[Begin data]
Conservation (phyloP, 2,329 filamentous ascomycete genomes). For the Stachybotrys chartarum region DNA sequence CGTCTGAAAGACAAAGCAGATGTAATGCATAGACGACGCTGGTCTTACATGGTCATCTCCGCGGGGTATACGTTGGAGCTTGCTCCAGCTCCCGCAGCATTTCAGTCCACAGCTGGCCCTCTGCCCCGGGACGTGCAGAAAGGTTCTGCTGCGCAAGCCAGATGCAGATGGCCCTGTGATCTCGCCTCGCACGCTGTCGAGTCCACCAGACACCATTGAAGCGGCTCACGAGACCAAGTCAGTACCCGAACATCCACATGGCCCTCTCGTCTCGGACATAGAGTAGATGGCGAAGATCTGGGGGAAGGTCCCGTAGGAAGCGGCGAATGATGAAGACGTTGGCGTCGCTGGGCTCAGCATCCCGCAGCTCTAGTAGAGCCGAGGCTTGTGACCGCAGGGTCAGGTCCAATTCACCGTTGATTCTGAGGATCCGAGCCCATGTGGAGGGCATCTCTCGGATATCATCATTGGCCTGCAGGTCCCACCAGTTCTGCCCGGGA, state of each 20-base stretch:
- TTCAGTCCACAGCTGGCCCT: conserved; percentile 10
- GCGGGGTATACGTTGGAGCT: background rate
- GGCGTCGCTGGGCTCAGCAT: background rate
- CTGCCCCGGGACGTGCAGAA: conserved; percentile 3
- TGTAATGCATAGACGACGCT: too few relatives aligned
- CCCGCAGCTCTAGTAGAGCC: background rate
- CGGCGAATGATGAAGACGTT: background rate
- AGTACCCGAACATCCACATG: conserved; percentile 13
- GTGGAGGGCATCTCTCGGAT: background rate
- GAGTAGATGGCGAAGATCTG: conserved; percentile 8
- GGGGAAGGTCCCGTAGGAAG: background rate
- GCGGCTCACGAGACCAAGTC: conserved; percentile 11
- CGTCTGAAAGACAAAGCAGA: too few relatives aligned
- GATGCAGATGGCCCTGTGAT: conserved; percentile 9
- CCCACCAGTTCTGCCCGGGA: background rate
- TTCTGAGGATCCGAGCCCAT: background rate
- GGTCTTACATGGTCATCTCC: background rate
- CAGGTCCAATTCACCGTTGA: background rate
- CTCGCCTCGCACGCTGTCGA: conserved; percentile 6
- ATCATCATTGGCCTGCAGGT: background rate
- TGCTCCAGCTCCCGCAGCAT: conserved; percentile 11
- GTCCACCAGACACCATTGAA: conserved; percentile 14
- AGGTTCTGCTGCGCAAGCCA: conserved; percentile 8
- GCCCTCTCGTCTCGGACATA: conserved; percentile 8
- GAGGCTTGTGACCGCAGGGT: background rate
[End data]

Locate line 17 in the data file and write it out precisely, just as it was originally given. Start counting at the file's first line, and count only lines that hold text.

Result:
- TTCTGAGGATCCGAGCCCAT: background rate